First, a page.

Bomb scare turns out to be bong scare
June 12, 2008 · Updated 9:31 AM
A suspicious item that put two Washington State Ferries routes on ice for an hour Wednesday turned out to be a duct-tape tube smelling of pot, the Washington State Patrol reported.
Spokesman Craig Johnson said the item was discovered during the crews regular security sweep shortly after the M/V Puyallup emptied of cars and walk-on passengers around 8 a.m. Aug. 22 at Colman Dock.
They saw something that looked out of place and notified officers on the dock, Johnson said, explaining that the item was wrapped in carpet and placed in the mens restroom.
Johnson said a bomb technician responded to examine the item, and quickly determined it was not an explosive and never posed a danger.
Instead, Johnson said, it was a hollowed-out roll of duct tape fortified with small wooden sticks that was about 10-inches long.
The bomb technician also determined that it had the odor of burnt marijuana, and were having a hard time making sense of that, Johnson said. (Because) if you used it to smoke, it would be like smoking duct tape, as well.
Although the Bremerton and Bainbridge sailings from Seattle were delayed an hour after the item was found, Johnson said overall the incident proved the right systems were in place.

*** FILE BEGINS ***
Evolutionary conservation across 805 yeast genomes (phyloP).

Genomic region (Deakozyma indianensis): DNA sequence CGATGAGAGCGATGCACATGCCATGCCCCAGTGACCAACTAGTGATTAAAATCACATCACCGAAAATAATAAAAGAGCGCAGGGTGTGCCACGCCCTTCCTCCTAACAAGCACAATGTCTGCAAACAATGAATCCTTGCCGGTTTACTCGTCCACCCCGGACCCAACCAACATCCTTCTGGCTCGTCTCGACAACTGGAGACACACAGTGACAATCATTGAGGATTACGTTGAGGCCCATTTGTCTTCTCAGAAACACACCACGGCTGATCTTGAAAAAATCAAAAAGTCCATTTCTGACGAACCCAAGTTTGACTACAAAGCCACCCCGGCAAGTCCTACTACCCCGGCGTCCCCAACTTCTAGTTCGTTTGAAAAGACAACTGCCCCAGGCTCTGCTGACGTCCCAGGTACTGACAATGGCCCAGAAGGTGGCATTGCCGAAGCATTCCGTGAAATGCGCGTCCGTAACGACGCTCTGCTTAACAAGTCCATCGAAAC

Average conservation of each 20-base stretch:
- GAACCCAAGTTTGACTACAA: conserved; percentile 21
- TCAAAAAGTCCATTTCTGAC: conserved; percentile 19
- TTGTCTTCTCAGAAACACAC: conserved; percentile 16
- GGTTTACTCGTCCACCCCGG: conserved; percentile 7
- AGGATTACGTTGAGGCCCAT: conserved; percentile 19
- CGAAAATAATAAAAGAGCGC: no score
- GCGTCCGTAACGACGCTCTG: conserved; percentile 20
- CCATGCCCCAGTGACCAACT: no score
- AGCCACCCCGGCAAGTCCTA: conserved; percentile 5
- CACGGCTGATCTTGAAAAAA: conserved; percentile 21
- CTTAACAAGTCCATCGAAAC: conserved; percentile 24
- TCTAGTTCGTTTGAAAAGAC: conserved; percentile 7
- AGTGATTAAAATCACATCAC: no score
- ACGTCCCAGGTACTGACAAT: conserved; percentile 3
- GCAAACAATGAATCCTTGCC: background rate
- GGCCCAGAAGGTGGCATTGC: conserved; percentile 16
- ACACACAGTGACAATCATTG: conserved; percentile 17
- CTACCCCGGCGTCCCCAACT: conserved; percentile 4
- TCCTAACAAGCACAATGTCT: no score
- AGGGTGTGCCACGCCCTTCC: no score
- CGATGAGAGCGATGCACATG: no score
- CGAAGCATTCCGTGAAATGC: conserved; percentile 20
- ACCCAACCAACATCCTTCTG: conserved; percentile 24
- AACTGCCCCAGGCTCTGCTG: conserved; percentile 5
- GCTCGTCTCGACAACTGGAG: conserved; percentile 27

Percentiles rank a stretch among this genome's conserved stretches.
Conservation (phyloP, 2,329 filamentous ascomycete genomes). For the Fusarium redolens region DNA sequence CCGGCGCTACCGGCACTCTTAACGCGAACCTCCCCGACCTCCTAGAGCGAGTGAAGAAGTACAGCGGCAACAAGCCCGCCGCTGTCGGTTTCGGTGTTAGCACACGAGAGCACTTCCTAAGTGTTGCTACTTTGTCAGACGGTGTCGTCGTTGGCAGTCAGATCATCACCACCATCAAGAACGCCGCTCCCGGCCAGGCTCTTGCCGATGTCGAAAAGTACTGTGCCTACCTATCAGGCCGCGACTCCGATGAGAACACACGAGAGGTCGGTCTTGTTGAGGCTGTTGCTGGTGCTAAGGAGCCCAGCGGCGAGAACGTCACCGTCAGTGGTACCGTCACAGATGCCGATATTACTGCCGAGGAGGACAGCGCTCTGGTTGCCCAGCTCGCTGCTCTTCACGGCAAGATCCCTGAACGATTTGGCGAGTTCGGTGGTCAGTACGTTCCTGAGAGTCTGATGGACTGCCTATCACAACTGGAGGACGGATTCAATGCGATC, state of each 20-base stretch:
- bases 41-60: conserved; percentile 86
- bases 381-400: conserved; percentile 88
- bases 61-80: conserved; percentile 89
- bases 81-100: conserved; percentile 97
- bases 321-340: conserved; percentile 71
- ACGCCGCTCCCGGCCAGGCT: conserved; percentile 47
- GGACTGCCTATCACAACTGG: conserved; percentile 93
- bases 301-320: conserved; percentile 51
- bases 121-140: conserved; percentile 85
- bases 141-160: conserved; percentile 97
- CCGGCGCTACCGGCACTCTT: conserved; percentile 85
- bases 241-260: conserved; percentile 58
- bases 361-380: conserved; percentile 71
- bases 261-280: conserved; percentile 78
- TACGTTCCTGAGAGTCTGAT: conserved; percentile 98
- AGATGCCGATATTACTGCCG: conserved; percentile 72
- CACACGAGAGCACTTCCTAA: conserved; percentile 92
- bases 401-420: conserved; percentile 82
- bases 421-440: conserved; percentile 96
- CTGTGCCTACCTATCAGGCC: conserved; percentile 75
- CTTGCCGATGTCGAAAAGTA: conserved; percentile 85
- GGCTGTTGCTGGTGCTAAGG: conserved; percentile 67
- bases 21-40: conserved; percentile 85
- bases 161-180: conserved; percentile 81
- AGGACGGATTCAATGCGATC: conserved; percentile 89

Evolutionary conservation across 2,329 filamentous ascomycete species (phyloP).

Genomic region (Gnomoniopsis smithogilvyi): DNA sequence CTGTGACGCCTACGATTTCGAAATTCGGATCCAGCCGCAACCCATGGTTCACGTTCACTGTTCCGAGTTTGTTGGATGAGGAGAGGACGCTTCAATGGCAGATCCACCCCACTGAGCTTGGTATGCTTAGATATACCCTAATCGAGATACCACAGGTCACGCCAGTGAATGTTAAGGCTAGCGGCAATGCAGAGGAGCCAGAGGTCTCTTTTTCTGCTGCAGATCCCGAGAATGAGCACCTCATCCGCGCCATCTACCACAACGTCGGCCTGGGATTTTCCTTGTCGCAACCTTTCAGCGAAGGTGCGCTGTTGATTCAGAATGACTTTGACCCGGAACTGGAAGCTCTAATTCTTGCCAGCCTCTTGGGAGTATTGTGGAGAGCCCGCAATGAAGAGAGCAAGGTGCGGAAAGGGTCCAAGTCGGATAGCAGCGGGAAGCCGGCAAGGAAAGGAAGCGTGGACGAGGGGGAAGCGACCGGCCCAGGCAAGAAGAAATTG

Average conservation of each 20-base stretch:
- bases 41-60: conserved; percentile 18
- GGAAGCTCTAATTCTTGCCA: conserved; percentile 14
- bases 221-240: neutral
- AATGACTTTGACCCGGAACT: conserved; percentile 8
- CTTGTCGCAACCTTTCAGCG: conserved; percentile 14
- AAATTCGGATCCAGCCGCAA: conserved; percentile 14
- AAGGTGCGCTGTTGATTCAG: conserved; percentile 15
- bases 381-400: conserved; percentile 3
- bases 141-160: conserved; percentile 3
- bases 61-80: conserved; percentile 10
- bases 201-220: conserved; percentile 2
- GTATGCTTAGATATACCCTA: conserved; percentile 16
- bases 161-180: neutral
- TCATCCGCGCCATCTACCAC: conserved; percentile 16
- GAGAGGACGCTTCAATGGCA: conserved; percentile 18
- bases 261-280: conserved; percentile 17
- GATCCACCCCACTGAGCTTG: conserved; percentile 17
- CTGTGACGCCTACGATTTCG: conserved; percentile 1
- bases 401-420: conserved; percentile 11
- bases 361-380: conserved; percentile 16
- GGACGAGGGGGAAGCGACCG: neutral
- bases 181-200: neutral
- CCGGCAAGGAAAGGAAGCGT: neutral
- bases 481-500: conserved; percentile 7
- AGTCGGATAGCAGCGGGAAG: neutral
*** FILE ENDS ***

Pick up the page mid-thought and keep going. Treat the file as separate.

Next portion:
Everything worked exactly as it was supposed to and there was minimal delay, he said. The bomb technician came in very quickly, and the boats were moving again within an hour.
Johnson said a crew member discovered the item during the standard security sweep that staff members perform after a ferry boat docks.
After it empties of cars and passengers, the crew looks for that car that may have stalled around the corner, or that passenger up top that may have fallen asleep, or a briefcase left behind as well as anything out of the ordinary, he said.
He urged all passengers to keep an eye out for suspicious items, as well, and said any time someone notices something they believe does not belong, they should immediately notify a crew member, an officer, or call 911.